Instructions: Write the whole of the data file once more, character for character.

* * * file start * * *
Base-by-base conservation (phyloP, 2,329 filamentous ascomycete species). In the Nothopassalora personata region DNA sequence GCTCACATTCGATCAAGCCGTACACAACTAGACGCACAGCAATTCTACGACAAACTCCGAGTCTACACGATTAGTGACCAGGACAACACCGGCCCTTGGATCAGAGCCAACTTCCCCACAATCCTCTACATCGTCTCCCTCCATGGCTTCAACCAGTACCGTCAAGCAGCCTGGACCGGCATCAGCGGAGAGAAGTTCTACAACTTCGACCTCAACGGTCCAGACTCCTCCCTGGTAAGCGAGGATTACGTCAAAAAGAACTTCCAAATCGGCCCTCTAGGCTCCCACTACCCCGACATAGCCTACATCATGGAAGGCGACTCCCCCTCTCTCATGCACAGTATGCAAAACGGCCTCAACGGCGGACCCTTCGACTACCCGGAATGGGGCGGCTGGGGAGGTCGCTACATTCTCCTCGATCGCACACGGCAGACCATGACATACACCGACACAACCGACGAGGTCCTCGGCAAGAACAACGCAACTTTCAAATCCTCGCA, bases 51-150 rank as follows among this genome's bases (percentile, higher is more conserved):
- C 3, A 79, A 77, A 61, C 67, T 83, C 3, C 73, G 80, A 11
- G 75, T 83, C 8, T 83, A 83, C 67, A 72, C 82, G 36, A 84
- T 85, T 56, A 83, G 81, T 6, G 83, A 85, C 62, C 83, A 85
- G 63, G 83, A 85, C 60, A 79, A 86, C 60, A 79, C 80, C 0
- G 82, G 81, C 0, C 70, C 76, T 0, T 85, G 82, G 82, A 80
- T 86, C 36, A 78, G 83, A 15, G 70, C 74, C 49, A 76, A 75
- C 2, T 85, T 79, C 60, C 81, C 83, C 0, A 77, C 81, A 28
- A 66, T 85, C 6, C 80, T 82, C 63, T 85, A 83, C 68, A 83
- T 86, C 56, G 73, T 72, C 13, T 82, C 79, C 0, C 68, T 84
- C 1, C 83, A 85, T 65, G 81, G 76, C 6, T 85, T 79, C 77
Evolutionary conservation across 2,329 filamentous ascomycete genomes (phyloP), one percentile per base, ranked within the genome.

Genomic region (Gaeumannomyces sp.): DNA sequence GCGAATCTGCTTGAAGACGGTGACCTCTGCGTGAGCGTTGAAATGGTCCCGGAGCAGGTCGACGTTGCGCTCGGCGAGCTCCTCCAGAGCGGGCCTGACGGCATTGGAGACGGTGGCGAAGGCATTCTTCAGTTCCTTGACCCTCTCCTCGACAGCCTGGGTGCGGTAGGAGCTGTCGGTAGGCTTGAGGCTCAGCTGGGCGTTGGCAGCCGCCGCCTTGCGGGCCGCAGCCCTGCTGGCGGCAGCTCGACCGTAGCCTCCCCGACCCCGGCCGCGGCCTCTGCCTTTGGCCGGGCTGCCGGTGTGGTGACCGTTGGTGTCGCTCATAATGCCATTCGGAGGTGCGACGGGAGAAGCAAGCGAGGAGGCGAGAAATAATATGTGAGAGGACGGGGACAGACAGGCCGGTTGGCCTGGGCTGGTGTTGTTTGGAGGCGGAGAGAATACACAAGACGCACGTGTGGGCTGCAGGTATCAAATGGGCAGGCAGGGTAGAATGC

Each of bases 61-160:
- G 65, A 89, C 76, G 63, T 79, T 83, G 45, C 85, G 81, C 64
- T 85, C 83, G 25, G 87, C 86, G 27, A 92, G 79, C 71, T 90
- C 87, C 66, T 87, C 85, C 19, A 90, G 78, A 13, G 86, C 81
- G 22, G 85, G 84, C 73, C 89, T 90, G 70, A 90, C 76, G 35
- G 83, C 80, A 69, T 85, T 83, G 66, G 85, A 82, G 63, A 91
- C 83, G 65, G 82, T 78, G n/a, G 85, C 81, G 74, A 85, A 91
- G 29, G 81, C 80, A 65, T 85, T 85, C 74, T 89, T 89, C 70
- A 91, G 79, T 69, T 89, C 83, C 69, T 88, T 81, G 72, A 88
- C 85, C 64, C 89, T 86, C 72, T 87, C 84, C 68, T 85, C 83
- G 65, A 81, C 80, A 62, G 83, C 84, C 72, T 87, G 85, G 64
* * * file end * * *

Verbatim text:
Base-by-base conservation (phyloP, 2,329 filamentous ascomycete species). In the Nothopassalora personata region DNA sequence GCTCACATTCGATCAAGCCGTACACAACTAGACGCACAGCAATTCTACGACAAACTCCGAGTCTACACGATTAGTGACCAGGACAACACCGGCCCTTGGATCAGAGCCAACTTCCCCACAATCCTCTACATCGTCTCCCTCCATGGCTTCAACCAGTACCGTCAAGCAGCCTGGACCGGCATCAGCGGAGAGAAGTTCTACAACTTCGACCTCAACGGTCCAGACTCCTCCCTGGTAAGCGAGGATTACGTCAAAAAGAACTTCCAAATCGGCCCTCTAGGCTCCCACTACCCCGACATAGCCTACATCATGGAAGGCGACTCCCCCTCTCTCATGCACAGTATGCAAAACGGCCTCAACGGCGGACCCTTCGACTACCCGGAATGGGGCGGCTGGGGAGGTCGCTACATTCTCCTCGATCGCACACGGCAGACCATGACATACACCGACACAACCGACGAGGTCCTCGGCAAGAACAACGCAACTTTCAAATCCTCGCA, bases 51-150 rank as follows among this genome's bases (percentile, higher is more conserved):
- C 3, A 79, A 77, A 61, C 67, T 83, C 3, C 73, G 80, A 11
- G 75, T 83, C 8, T 83, A 83, C 67, A 72, C 82, G 36, A 84
- T 85, T 56, A 83, G 81, T 6, G 83, A 85, C 62, C 83, A 85
- G 63, G 83, A 85, C 60, A 79, A 86, C 60, A 79, C 80, C 0
- G 82, G 81, C 0, C 70, C 76, T 0, T 85, G 82, G 82, A 80
- T 86, C 36, A 78, G 83, A 15, G 70, C 74, C 49, A 76, A 75
- C 2, T 85, T 79, C 60, C 81, C 83, C 0, A 77, C 81, A 28
- A 66, T 85, C 6, C 80, T 82, C 63, T 85, A 83, C 68, A 83
- T 86, C 56, G 73, T 72, C 13, T 82, C 79, C 0, C 68, T 84
- C 1, C 83, A 85, T 65, G 81, G 76, C 6, T 85, T 79, C 77
Evolutionary conservation across 2,329 filamentous ascomycete genomes (phyloP), one percentile per base, ranked within the genome.

Genomic region (Gaeumannomyces sp.): DNA sequence GCGAATCTGCTTGAAGACGGTGACCTCTGCGTGAGCGTTGAAATGGTCCCGGAGCAGGTCGACGTTGCGCTCGGCGAGCTCCTCCAGAGCGGGCCTGACGGCATTGGAGACGGTGGCGAAGGCATTCTTCAGTTCCTTGACCCTCTCCTCGACAGCCTGGGTGCGGTAGGAGCTGTCGGTAGGCTTGAGGCTCAGCTGGGCGTTGGCAGCCGCCGCCTTGCGGGCCGCAGCCCTGCTGGCGGCAGCTCGACCGTAGCCTCCCCGACCCCGGCCGCGGCCTCTGCCTTTGGCCGGGCTGCCGGTGTGGTGACCGTTGGTGTCGCTCATAATGCCATTCGGAGGTGCGACGGGAGAAGCAAGCGAGGAGGCGAGAAATAATATGTGAGAGGACGGGGACAGACAGGCCGGTTGGCCTGGGCTGGTGTTGTTTGGAGGCGGAGAGAATACACAAGACGCACGTGTGGGCTGCAGGTATCAAATGGGCAGGCAGGGTAGAATGC

Each of bases 61-160:
- G 65, A 89, C 76, G 63, T 79, T 83, G 45, C 85, G 81, C 64
- T 85, C 83, G 25, G 87, C 86, G 27, A 92, G 79, C 71, T 90
- C 87, C 66, T 87, C 85, C 19, A 90, G 78, A 13, G 86, C 81
- G 22, G 85, G 84, C 73, C 89, T 90, G 70, A 90, C 76, G 35
- G 83, C 80, A 69, T 85, T 83, G 66, G 85, A 82, G 63, A 91
- C 83, G 65, G 82, T 78, G n/a, G 85, C 81, G 74, A 85, A 91
- G 29, G 81, C 80, A 65, T 85, T 85, C 74, T 89, T 89, C 70
- A 91, G 79, T 69, T 89, C 83, C 69, T 88, T 81, G 72, A 88
- C 85, C 64, C 89, T 86, C 72, T 87, C 84, C 68, T 85, C 83
- G 65, A 81, C 80, A 62, G 83, C 84, C 72, T 87, G 85, G 64